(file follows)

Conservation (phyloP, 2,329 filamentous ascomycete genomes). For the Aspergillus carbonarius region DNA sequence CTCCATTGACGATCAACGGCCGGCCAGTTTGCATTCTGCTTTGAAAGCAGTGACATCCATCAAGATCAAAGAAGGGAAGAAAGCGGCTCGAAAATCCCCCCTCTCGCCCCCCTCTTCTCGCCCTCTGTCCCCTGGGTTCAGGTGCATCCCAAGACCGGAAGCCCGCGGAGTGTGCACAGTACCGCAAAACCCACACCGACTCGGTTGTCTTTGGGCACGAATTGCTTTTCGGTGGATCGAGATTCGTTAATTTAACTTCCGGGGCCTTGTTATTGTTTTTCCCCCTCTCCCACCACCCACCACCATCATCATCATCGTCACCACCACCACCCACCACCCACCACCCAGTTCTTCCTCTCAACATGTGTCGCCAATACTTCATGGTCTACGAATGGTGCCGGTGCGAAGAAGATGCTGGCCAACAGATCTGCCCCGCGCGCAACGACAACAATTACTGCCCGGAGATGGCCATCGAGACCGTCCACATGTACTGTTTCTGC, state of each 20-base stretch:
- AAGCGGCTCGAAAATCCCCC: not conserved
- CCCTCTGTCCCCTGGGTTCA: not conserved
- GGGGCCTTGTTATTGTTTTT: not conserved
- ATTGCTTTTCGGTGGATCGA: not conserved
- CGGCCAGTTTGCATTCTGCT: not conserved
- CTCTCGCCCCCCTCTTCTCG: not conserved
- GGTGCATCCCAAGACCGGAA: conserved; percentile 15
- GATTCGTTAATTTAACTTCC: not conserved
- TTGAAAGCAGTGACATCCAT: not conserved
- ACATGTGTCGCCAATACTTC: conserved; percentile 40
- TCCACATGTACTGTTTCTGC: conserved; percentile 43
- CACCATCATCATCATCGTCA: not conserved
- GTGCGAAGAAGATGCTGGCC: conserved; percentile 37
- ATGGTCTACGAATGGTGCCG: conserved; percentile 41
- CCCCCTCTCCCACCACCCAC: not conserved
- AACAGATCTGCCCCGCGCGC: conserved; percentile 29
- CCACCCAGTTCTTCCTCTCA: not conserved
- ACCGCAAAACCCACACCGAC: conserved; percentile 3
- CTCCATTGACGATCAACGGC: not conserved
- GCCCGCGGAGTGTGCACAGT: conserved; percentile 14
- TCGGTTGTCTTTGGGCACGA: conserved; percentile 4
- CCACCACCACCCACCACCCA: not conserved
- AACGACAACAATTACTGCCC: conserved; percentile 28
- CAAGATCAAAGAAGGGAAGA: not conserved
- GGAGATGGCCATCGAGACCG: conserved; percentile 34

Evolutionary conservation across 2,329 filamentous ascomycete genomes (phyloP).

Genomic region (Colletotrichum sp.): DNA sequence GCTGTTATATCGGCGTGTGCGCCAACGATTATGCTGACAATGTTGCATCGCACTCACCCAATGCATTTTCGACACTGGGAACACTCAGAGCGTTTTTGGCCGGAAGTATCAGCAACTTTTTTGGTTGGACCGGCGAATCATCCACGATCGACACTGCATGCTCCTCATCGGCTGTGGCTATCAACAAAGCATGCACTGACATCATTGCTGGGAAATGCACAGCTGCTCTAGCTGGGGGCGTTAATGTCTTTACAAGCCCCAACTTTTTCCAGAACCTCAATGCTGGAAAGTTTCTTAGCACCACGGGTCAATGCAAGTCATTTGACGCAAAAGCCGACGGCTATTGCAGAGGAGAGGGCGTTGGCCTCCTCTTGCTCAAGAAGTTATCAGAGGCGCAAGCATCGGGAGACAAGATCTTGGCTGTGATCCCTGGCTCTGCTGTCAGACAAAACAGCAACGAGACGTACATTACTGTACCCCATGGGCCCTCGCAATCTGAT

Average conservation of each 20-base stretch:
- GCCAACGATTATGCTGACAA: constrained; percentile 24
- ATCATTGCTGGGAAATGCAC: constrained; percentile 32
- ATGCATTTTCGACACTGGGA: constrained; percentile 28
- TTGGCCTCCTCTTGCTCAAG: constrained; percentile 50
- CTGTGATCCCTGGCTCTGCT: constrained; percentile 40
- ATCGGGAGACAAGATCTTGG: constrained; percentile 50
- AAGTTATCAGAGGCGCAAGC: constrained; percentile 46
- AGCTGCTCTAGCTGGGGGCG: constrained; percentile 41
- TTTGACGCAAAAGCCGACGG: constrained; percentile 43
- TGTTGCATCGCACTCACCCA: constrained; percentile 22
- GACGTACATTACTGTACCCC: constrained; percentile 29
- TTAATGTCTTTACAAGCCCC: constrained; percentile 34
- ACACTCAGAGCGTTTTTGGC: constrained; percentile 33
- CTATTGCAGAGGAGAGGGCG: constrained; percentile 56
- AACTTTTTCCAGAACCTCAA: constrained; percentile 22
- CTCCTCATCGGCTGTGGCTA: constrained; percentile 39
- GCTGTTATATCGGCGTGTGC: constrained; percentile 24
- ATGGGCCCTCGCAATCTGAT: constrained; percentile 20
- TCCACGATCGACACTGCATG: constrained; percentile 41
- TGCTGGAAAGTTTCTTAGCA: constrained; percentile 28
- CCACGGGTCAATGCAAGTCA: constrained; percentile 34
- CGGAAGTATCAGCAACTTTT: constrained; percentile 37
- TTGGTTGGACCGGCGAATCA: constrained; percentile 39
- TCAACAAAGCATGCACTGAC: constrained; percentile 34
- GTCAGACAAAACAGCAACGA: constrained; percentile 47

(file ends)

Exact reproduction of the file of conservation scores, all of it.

Conservation (phyloP, 2,329 filamentous ascomycete genomes). For the Aspergillus carbonarius region DNA sequence CTCCATTGACGATCAACGGCCGGCCAGTTTGCATTCTGCTTTGAAAGCAGTGACATCCATCAAGATCAAAGAAGGGAAGAAAGCGGCTCGAAAATCCCCCCTCTCGCCCCCCTCTTCTCGCCCTCTGTCCCCTGGGTTCAGGTGCATCCCAAGACCGGAAGCCCGCGGAGTGTGCACAGTACCGCAAAACCCACACCGACTCGGTTGTCTTTGGGCACGAATTGCTTTTCGGTGGATCGAGATTCGTTAATTTAACTTCCGGGGCCTTGTTATTGTTTTTCCCCCTCTCCCACCACCCACCACCATCATCATCATCGTCACCACCACCACCCACCACCCACCACCCAGTTCTTCCTCTCAACATGTGTCGCCAATACTTCATGGTCTACGAATGGTGCCGGTGCGAAGAAGATGCTGGCCAACAGATCTGCCCCGCGCGCAACGACAACAATTACTGCCCGGAGATGGCCATCGAGACCGTCCACATGTACTGTTTCTGC, state of each 20-base stretch:
- AAGCGGCTCGAAAATCCCCC: not conserved
- CCCTCTGTCCCCTGGGTTCA: not conserved
- GGGGCCTTGTTATTGTTTTT: not conserved
- ATTGCTTTTCGGTGGATCGA: not conserved
- CGGCCAGTTTGCATTCTGCT: not conserved
- CTCTCGCCCCCCTCTTCTCG: not conserved
- GGTGCATCCCAAGACCGGAA: conserved; percentile 15
- GATTCGTTAATTTAACTTCC: not conserved
- TTGAAAGCAGTGACATCCAT: not conserved
- ACATGTGTCGCCAATACTTC: conserved; percentile 40
- TCCACATGTACTGTTTCTGC: conserved; percentile 43
- CACCATCATCATCATCGTCA: not conserved
- GTGCGAAGAAGATGCTGGCC: conserved; percentile 37
- ATGGTCTACGAATGGTGCCG: conserved; percentile 41
- CCCCCTCTCCCACCACCCAC: not conserved
- AACAGATCTGCCCCGCGCGC: conserved; percentile 29
- CCACCCAGTTCTTCCTCTCA: not conserved
- ACCGCAAAACCCACACCGAC: conserved; percentile 3
- CTCCATTGACGATCAACGGC: not conserved
- GCCCGCGGAGTGTGCACAGT: conserved; percentile 14
- TCGGTTGTCTTTGGGCACGA: conserved; percentile 4
- CCACCACCACCCACCACCCA: not conserved
- AACGACAACAATTACTGCCC: conserved; percentile 28
- CAAGATCAAAGAAGGGAAGA: not conserved
- GGAGATGGCCATCGAGACCG: conserved; percentile 34

Evolutionary conservation across 2,329 filamentous ascomycete genomes (phyloP).

Genomic region (Colletotrichum sp.): DNA sequence GCTGTTATATCGGCGTGTGCGCCAACGATTATGCTGACAATGTTGCATCGCACTCACCCAATGCATTTTCGACACTGGGAACACTCAGAGCGTTTTTGGCCGGAAGTATCAGCAACTTTTTTGGTTGGACCGGCGAATCATCCACGATCGACACTGCATGCTCCTCATCGGCTGTGGCTATCAACAAAGCATGCACTGACATCATTGCTGGGAAATGCACAGCTGCTCTAGCTGGGGGCGTTAATGTCTTTACAAGCCCCAACTTTTTCCAGAACCTCAATGCTGGAAAGTTTCTTAGCACCACGGGTCAATGCAAGTCATTTGACGCAAAAGCCGACGGCTATTGCAGAGGAGAGGGCGTTGGCCTCCTCTTGCTCAAGAAGTTATCAGAGGCGCAAGCATCGGGAGACAAGATCTTGGCTGTGATCCCTGGCTCTGCTGTCAGACAAAACAGCAACGAGACGTACATTACTGTACCCCATGGGCCCTCGCAATCTGAT

Average conservation of each 20-base stretch:
- GCCAACGATTATGCTGACAA: constrained; percentile 24
- ATCATTGCTGGGAAATGCAC: constrained; percentile 32
- ATGCATTTTCGACACTGGGA: constrained; percentile 28
- TTGGCCTCCTCTTGCTCAAG: constrained; percentile 50
- CTGTGATCCCTGGCTCTGCT: constrained; percentile 40
- ATCGGGAGACAAGATCTTGG: constrained; percentile 50
- AAGTTATCAGAGGCGCAAGC: constrained; percentile 46
- AGCTGCTCTAGCTGGGGGCG: constrained; percentile 41
- TTTGACGCAAAAGCCGACGG: constrained; percentile 43
- TGTTGCATCGCACTCACCCA: constrained; percentile 22
- GACGTACATTACTGTACCCC: constrained; percentile 29
- TTAATGTCTTTACAAGCCCC: constrained; percentile 34
- ACACTCAGAGCGTTTTTGGC: constrained; percentile 33
- CTATTGCAGAGGAGAGGGCG: constrained; percentile 56
- AACTTTTTCCAGAACCTCAA: constrained; percentile 22
- CTCCTCATCGGCTGTGGCTA: constrained; percentile 39
- GCTGTTATATCGGCGTGTGC: constrained; percentile 24
- ATGGGCCCTCGCAATCTGAT: constrained; percentile 20
- TCCACGATCGACACTGCATG: constrained; percentile 41
- TGCTGGAAAGTTTCTTAGCA: constrained; percentile 28
- CCACGGGTCAATGCAAGTCA: constrained; percentile 34
- CGGAAGTATCAGCAACTTTT: constrained; percentile 37
- TTGGTTGGACCGGCGAATCA: constrained; percentile 39
- TCAACAAAGCATGCACTGAC: constrained; percentile 34
- GTCAGACAAAACAGCAACGA: constrained; percentile 47